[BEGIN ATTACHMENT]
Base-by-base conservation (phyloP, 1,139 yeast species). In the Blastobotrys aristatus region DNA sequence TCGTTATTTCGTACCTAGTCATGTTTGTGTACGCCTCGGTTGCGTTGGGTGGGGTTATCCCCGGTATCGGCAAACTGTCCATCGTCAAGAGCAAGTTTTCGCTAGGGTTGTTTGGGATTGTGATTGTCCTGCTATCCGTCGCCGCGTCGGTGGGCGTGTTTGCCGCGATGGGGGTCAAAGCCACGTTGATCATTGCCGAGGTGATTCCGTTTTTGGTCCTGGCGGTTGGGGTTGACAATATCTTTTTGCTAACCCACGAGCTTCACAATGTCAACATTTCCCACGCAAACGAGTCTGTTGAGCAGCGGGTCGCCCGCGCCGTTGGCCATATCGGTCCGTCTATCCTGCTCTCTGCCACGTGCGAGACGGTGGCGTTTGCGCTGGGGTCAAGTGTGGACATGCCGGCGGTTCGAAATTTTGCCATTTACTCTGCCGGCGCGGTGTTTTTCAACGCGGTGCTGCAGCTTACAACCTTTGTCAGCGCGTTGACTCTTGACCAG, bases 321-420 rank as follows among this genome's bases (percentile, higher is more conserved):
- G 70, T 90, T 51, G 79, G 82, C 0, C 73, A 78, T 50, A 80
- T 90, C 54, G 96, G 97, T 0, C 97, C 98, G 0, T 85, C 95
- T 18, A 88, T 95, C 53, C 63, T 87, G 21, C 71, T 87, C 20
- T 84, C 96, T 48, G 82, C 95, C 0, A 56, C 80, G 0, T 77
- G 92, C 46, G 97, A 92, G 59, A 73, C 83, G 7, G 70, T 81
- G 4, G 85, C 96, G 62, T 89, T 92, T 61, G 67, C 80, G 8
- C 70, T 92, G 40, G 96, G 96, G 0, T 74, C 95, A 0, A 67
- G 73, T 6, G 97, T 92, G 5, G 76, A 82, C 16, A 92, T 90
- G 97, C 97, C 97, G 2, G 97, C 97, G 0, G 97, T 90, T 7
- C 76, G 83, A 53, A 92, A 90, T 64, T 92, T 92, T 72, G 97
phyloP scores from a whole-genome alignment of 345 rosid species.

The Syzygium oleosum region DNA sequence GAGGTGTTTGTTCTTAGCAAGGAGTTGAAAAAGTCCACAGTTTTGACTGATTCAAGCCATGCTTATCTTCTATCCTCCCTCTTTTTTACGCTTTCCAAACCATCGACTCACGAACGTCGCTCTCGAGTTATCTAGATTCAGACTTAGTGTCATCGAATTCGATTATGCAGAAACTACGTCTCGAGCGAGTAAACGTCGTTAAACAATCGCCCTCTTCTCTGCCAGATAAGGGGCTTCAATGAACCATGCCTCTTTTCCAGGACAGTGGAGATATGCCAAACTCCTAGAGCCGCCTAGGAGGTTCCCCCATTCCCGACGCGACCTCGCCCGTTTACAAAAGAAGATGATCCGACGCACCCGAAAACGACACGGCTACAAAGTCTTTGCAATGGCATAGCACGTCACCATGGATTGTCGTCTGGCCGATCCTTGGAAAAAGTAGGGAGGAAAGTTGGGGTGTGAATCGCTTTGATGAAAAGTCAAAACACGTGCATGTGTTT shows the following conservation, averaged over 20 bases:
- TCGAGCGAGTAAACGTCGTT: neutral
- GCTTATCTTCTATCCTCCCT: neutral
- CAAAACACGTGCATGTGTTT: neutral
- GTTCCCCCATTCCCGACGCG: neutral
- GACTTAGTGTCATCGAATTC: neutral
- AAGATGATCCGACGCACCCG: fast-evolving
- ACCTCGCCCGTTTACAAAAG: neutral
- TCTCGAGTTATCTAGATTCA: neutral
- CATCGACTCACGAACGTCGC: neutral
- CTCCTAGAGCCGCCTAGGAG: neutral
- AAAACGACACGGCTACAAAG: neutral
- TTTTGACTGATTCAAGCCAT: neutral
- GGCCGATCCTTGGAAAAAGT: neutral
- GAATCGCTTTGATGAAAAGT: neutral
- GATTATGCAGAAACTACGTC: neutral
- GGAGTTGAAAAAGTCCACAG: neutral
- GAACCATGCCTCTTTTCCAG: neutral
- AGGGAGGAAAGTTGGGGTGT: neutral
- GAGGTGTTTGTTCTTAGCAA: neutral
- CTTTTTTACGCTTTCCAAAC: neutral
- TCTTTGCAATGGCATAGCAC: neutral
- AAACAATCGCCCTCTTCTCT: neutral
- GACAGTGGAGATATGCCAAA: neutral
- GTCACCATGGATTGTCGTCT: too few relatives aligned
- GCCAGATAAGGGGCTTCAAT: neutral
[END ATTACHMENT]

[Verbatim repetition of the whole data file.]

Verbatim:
Base-by-base conservation (phyloP, 1,139 yeast species). In the Blastobotrys aristatus region DNA sequence TCGTTATTTCGTACCTAGTCATGTTTGTGTACGCCTCGGTTGCGTTGGGTGGGGTTATCCCCGGTATCGGCAAACTGTCCATCGTCAAGAGCAAGTTTTCGCTAGGGTTGTTTGGGATTGTGATTGTCCTGCTATCCGTCGCCGCGTCGGTGGGCGTGTTTGCCGCGATGGGGGTCAAAGCCACGTTGATCATTGCCGAGGTGATTCCGTTTTTGGTCCTGGCGGTTGGGGTTGACAATATCTTTTTGCTAACCCACGAGCTTCACAATGTCAACATTTCCCACGCAAACGAGTCTGTTGAGCAGCGGGTCGCCCGCGCCGTTGGCCATATCGGTCCGTCTATCCTGCTCTCTGCCACGTGCGAGACGGTGGCGTTTGCGCTGGGGTCAAGTGTGGACATGCCGGCGGTTCGAAATTTTGCCATTTACTCTGCCGGCGCGGTGTTTTTCAACGCGGTGCTGCAGCTTACAACCTTTGTCAGCGCGTTGACTCTTGACCAG, bases 321-420 rank as follows among this genome's bases (percentile, higher is more conserved):
- G 70, T 90, T 51, G 79, G 82, C 0, C 73, A 78, T 50, A 80
- T 90, C 54, G 96, G 97, T 0, C 97, C 98, G 0, T 85, C 95
- T 18, A 88, T 95, C 53, C 63, T 87, G 21, C 71, T 87, C 20
- T 84, C 96, T 48, G 82, C 95, C 0, A 56, C 80, G 0, T 77
- G 92, C 46, G 97, A 92, G 59, A 73, C 83, G 7, G 70, T 81
- G 4, G 85, C 96, G 62, T 89, T 92, T 61, G 67, C 80, G 8
- C 70, T 92, G 40, G 96, G 96, G 0, T 74, C 95, A 0, A 67
- G 73, T 6, G 97, T 92, G 5, G 76, A 82, C 16, A 92, T 90
- G 97, C 97, C 97, G 2, G 97, C 97, G 0, G 97, T 90, T 7
- C 76, G 83, A 53, A 92, A 90, T 64, T 92, T 92, T 72, G 97
phyloP scores from a whole-genome alignment of 345 rosid species.

The Syzygium oleosum region DNA sequence GAGGTGTTTGTTCTTAGCAAGGAGTTGAAAAAGTCCACAGTTTTGACTGATTCAAGCCATGCTTATCTTCTATCCTCCCTCTTTTTTACGCTTTCCAAACCATCGACTCACGAACGTCGCTCTCGAGTTATCTAGATTCAGACTTAGTGTCATCGAATTCGATTATGCAGAAACTACGTCTCGAGCGAGTAAACGTCGTTAAACAATCGCCCTCTTCTCTGCCAGATAAGGGGCTTCAATGAACCATGCCTCTTTTCCAGGACAGTGGAGATATGCCAAACTCCTAGAGCCGCCTAGGAGGTTCCCCCATTCCCGACGCGACCTCGCCCGTTTACAAAAGAAGATGATCCGACGCACCCGAAAACGACACGGCTACAAAGTCTTTGCAATGGCATAGCACGTCACCATGGATTGTCGTCTGGCCGATCCTTGGAAAAAGTAGGGAGGAAAGTTGGGGTGTGAATCGCTTTGATGAAAAGTCAAAACACGTGCATGTGTTT shows the following conservation, averaged over 20 bases:
- TCGAGCGAGTAAACGTCGTT: neutral
- GCTTATCTTCTATCCTCCCT: neutral
- CAAAACACGTGCATGTGTTT: neutral
- GTTCCCCCATTCCCGACGCG: neutral
- GACTTAGTGTCATCGAATTC: neutral
- AAGATGATCCGACGCACCCG: fast-evolving
- ACCTCGCCCGTTTACAAAAG: neutral
- TCTCGAGTTATCTAGATTCA: neutral
- CATCGACTCACGAACGTCGC: neutral
- CTCCTAGAGCCGCCTAGGAG: neutral
- AAAACGACACGGCTACAAAG: neutral
- TTTTGACTGATTCAAGCCAT: neutral
- GGCCGATCCTTGGAAAAAGT: neutral
- GAATCGCTTTGATGAAAAGT: neutral
- GATTATGCAGAAACTACGTC: neutral
- GGAGTTGAAAAAGTCCACAG: neutral
- GAACCATGCCTCTTTTCCAG: neutral
- AGGGAGGAAAGTTGGGGTGT: neutral
- GAGGTGTTTGTTCTTAGCAA: neutral
- CTTTTTTACGCTTTCCAAAC: neutral
- TCTTTGCAATGGCATAGCAC: neutral
- AAACAATCGCCCTCTTCTCT: neutral
- GACAGTGGAGATATGCCAAA: neutral
- GTCACCATGGATTGTCGTCT: too few relatives aligned
- GCCAGATAAGGGGCTTCAAT: neutral